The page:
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Why it's time to reset Africa and America relations

Ken Opalo
 President Joe Biden and African leaders pose for a photo during the U.S.-Africa Leaders Summit at the Walter E. Washington Convention Center in Washington, Thursday, Dec. 15, 2022. [AP Photo]

As a developing country with stratospheric developmental ambitions, we need all partners of goodwill that we can get. Which is why we should welcome America’s new-found attention to build mutually beneficial and respectful relationships with African countries – as illustrated in this week’s US-Africa Leader’s Summit in Washington, DC.

For far too long, Washington has viewed Africa as little more than a problem to be fixed – from public health emergencies, to conflicts, to famines. While it is true that the region has experienced several humanitarian challenges over the last 60 years, it is also true that the region is more than just its challenges.

In any case, fixing the problems America has historically fixated on will require more than palliative humanitarian interventions. It is time for a major reset in US-Africa relations.

What should that reset look like? First, it should involve an ideational shift. It is a shame that it took China’s (welcome) developmental partnerships in the region for America to take Africans seriously.

The strategic neglect of the region was the result of both an American externalisation of its domestic racial neuroses and a generalised view of Africa as a “risky” place to do business.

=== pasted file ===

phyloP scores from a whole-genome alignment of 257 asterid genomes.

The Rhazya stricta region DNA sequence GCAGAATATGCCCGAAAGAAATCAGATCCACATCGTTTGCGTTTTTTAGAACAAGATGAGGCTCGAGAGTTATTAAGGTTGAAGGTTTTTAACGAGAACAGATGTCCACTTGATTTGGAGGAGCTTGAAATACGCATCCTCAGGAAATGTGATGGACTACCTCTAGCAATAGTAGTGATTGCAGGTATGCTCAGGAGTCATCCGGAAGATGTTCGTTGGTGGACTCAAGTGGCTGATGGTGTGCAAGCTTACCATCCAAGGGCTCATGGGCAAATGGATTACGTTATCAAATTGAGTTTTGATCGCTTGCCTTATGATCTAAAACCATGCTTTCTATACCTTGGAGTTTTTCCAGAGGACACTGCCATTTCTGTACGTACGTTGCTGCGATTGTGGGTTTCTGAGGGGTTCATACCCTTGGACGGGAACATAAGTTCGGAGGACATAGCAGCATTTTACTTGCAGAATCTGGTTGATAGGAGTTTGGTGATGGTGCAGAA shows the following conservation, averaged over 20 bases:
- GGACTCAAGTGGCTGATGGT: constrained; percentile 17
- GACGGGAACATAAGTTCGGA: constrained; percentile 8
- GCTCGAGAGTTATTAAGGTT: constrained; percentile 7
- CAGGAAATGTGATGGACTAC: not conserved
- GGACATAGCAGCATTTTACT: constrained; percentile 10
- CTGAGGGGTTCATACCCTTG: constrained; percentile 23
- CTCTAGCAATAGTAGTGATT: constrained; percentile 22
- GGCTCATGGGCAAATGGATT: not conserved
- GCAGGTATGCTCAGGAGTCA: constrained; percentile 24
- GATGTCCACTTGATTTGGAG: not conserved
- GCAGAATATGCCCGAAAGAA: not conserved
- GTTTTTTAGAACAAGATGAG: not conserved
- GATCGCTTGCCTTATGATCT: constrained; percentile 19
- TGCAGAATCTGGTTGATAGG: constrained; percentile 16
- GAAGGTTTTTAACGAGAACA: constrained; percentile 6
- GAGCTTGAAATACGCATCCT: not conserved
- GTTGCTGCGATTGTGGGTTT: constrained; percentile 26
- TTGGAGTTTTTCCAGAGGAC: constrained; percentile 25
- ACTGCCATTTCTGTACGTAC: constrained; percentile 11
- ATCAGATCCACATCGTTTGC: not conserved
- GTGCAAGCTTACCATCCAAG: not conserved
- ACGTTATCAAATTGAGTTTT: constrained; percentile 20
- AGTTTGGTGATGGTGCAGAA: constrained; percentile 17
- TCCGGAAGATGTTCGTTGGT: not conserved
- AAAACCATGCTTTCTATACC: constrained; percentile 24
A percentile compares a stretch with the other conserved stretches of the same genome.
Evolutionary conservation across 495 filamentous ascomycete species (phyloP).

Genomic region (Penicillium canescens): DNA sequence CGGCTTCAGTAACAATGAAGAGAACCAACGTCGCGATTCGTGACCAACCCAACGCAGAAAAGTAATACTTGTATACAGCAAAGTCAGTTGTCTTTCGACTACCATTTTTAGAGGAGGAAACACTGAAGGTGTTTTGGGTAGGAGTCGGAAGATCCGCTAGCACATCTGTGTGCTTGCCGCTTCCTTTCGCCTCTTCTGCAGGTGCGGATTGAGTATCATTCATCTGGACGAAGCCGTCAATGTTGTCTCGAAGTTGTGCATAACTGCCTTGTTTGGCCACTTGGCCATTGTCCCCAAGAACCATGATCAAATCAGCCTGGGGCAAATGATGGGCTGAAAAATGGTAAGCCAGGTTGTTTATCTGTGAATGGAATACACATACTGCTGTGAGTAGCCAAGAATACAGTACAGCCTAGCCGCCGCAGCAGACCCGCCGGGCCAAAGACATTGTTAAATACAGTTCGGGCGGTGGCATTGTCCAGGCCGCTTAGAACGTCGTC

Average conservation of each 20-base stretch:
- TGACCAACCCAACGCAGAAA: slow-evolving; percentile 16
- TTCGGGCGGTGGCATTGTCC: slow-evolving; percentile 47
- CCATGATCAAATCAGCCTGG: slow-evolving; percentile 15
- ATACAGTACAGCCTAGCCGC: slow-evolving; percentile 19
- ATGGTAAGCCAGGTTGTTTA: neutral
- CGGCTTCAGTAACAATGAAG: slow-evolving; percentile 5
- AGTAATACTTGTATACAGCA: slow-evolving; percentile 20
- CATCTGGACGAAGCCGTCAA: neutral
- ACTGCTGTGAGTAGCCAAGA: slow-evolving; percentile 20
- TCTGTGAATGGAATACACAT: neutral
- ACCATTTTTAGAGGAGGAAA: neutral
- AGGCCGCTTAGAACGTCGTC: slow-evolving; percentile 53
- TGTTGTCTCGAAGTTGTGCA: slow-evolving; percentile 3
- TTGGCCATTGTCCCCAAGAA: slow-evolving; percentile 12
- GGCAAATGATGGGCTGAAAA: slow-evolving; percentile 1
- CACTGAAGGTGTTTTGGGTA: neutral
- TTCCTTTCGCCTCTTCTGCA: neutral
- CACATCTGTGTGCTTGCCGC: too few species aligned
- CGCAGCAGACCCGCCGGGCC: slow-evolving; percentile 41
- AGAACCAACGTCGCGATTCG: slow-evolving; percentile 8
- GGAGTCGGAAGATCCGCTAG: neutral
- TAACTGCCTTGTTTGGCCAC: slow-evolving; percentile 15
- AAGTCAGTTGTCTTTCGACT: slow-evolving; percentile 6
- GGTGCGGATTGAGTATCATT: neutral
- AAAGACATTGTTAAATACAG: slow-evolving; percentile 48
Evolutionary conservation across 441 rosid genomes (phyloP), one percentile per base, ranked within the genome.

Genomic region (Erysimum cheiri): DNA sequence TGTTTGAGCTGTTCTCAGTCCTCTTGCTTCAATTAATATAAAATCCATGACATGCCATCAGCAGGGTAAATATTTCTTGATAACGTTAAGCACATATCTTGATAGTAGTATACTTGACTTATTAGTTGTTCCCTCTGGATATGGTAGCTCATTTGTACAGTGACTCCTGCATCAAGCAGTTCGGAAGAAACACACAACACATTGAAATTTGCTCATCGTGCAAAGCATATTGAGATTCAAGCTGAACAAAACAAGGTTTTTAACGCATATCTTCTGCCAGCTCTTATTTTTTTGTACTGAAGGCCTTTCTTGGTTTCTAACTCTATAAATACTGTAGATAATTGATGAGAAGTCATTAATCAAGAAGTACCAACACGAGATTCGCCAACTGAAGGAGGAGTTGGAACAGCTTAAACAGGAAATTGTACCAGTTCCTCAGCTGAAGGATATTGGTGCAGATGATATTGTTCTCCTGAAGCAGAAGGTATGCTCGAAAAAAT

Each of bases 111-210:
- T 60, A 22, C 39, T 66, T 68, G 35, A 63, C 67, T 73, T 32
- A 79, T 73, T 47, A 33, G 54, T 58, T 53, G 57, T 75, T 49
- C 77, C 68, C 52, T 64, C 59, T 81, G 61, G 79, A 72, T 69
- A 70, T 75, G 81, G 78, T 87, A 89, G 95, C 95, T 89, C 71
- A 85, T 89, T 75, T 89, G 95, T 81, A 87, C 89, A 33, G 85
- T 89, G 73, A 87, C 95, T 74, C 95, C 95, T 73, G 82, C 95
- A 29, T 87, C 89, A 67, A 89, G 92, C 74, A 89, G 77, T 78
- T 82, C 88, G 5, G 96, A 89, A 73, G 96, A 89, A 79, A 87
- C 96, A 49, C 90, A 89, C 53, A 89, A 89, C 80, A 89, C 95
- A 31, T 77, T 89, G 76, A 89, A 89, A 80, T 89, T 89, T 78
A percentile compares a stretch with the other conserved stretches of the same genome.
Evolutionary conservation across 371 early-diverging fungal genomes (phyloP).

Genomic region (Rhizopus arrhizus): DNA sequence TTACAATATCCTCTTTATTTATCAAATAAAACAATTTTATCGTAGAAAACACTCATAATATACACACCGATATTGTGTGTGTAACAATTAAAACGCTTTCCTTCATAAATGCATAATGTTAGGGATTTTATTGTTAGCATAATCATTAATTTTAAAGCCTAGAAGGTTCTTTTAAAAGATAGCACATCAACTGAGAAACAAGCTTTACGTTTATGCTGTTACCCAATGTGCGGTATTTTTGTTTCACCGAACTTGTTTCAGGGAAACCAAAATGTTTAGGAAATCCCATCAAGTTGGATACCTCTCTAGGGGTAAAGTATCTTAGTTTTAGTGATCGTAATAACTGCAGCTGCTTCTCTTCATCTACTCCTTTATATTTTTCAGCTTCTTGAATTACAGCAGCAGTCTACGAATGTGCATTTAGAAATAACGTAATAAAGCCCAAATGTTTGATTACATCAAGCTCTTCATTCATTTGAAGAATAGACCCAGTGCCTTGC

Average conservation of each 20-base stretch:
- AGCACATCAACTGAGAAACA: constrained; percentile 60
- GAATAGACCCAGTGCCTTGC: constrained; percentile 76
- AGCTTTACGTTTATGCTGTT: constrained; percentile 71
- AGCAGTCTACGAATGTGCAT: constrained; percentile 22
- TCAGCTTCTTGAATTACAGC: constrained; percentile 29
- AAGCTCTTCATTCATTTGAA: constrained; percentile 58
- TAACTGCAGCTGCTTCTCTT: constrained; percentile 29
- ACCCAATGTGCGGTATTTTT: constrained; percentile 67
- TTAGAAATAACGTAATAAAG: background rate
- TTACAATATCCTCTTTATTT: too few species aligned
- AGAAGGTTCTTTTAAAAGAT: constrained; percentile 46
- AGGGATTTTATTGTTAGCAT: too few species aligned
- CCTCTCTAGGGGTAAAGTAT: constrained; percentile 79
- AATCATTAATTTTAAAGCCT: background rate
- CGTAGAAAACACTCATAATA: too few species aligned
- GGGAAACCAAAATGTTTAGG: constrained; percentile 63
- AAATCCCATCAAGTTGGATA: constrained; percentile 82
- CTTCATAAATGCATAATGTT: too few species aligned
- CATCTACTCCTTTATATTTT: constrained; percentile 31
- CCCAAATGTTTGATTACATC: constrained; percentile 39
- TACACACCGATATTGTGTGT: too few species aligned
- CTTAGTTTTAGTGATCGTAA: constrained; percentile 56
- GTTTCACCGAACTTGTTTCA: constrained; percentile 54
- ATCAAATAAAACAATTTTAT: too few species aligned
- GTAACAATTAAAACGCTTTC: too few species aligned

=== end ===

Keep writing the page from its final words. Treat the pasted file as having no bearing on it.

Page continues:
Curing these twin evils will enable American policymakers and businesspeople to see Africa for what it is: a region with several weak states facing myriad challenges, but which also has immense headroom for growth and lucrative returns.

Simply put, it is time to put 18th century ideas about Africa and Africans to rest.

Second, instead of focusing exclusively on humanitarian assistance and security, Africa-US relations should be built on trade, finance-for-development (especially infrastructure and industrial production), skills transfers, and human capital development (through scholarships and research collaborations).

Relatedly, America should abandon tied aid, a model that makes it “help” Africans by mostly spending money on itself (American farmers, shipping companies, consultants, contractors, etc.).

Less than 10 per cent of American non-military aid goes to foreign governments and organisations.

Finally, now that Washington has finally woken up to reality, it will be important for African policymakers to play their cards right. In the context of the wider geopolitical competition between America and others, we should not allow ourselves to be pawns. We should be clear about what we want and get the best deal possible.

The writer is an Assistant Professor at Georgetown University

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